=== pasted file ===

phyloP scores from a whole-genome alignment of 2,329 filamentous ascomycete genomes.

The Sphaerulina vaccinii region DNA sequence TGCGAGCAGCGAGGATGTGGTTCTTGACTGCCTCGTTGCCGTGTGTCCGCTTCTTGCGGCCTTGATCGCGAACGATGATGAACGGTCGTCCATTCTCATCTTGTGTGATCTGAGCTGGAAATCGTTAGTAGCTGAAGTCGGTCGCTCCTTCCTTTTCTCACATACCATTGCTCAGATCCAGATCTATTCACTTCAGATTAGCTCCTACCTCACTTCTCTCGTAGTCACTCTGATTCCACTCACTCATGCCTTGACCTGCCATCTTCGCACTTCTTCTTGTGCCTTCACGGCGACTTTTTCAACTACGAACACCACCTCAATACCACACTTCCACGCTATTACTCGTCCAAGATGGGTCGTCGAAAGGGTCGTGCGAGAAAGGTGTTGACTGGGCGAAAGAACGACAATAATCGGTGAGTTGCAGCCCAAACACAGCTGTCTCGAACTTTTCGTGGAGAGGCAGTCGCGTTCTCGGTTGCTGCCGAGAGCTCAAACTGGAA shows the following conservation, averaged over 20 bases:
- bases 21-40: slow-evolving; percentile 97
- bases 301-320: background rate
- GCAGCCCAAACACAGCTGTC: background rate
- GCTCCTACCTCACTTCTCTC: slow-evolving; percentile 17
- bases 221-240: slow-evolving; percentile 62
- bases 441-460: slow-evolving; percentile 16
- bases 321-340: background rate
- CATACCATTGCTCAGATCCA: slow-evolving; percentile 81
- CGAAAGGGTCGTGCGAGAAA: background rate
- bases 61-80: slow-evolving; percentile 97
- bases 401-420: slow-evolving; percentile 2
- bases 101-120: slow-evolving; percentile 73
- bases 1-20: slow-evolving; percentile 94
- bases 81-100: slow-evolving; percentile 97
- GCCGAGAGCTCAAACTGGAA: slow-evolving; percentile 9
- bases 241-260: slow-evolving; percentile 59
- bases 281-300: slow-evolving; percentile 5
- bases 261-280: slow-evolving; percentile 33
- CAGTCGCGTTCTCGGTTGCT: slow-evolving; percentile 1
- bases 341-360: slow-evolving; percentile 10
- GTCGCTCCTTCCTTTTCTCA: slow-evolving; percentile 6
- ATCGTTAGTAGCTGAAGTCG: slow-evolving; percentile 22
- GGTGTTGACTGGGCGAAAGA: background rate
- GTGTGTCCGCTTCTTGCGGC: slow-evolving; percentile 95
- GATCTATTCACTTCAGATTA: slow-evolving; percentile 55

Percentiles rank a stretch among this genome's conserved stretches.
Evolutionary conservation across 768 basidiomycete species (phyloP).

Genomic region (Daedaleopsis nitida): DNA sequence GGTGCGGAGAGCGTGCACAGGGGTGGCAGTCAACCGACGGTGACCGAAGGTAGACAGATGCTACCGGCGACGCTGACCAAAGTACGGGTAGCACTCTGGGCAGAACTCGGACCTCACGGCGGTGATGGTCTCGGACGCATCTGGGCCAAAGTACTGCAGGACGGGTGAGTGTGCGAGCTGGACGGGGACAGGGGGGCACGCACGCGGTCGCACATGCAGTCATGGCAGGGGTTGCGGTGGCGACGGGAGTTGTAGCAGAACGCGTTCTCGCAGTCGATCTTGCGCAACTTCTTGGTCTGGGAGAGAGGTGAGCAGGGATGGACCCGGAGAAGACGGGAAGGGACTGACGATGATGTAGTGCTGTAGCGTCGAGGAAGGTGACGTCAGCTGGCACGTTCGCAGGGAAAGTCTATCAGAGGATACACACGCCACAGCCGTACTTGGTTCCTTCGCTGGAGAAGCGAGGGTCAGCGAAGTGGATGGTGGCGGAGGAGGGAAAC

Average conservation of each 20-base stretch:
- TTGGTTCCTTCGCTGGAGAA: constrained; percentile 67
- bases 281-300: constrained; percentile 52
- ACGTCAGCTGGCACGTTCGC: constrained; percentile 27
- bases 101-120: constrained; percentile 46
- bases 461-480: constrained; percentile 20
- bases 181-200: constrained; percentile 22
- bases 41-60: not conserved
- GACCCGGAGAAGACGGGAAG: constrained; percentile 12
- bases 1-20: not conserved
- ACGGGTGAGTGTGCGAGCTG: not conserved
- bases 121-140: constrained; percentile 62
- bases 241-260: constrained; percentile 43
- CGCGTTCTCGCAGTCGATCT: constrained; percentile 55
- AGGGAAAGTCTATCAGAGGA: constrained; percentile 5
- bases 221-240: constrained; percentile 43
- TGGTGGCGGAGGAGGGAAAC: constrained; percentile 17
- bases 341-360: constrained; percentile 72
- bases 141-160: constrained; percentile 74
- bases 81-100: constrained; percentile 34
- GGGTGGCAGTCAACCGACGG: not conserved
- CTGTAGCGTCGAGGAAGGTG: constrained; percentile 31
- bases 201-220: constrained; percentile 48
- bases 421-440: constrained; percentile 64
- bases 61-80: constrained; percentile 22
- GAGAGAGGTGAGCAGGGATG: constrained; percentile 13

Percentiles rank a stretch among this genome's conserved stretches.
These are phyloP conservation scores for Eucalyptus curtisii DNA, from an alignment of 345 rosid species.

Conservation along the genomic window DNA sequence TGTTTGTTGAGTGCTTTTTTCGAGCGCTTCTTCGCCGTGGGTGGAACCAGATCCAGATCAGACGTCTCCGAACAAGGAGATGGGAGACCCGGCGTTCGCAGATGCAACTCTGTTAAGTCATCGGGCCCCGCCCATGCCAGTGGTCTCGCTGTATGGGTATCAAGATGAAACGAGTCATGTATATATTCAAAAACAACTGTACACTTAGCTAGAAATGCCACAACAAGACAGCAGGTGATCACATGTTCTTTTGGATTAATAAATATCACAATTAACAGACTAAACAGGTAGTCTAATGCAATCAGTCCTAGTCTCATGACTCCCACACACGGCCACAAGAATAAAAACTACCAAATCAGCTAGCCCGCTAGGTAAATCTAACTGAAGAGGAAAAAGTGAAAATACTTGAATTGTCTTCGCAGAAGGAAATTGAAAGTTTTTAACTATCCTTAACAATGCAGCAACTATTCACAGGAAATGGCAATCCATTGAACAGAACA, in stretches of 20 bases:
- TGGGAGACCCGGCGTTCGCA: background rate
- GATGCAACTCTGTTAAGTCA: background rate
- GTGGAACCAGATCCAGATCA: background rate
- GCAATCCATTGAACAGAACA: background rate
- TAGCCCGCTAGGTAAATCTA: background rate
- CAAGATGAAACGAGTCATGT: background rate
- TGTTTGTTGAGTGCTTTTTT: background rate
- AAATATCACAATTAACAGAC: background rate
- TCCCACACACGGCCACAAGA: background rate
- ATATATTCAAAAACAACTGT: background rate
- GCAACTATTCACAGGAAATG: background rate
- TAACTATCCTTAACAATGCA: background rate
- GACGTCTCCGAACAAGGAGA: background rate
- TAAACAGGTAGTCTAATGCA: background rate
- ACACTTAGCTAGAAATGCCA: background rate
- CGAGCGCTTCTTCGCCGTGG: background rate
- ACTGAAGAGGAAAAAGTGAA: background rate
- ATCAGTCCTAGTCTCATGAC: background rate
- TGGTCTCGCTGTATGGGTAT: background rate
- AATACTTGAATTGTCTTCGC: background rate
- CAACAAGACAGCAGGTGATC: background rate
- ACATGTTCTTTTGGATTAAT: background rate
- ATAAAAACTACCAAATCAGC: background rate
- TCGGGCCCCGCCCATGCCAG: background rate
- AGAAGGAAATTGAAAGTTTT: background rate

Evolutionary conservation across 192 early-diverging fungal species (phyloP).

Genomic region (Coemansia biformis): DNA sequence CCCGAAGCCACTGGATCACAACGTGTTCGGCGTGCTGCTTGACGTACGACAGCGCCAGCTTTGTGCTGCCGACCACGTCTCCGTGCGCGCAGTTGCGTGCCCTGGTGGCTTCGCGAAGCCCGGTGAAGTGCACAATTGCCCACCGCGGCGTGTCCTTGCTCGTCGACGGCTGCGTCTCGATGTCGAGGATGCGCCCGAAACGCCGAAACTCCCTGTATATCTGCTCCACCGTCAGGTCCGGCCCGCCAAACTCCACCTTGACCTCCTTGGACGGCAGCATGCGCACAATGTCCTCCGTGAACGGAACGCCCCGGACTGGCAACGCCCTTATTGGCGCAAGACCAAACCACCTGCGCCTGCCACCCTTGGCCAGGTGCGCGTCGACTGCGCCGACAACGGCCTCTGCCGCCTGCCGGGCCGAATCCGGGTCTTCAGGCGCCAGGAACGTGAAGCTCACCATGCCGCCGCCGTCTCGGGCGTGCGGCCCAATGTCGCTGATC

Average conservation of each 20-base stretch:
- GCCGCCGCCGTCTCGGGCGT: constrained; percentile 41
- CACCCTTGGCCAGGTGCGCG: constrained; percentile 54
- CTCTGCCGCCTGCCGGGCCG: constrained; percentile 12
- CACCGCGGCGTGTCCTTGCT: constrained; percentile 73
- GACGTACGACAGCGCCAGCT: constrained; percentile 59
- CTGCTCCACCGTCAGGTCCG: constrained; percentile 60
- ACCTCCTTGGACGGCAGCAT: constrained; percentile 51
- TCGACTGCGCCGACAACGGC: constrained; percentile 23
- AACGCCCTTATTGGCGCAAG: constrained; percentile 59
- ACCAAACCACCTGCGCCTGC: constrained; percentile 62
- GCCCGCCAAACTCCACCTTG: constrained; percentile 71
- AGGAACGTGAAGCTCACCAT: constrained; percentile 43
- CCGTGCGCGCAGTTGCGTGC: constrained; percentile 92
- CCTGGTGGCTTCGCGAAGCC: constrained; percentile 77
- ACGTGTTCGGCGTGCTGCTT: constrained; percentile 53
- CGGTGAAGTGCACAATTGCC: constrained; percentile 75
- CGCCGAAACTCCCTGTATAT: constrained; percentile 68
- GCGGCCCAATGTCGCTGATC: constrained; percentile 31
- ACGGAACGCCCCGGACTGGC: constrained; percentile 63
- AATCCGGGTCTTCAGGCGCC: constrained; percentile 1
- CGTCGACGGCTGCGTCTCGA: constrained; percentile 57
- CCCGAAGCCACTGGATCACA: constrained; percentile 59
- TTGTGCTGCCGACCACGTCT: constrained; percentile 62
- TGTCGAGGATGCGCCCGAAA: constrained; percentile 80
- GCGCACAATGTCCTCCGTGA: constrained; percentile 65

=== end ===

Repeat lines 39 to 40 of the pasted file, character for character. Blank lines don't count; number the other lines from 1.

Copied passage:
- GACCCGGAGAAGACGGGAAG: constrained; percentile 12
- bases 1-20: not conserved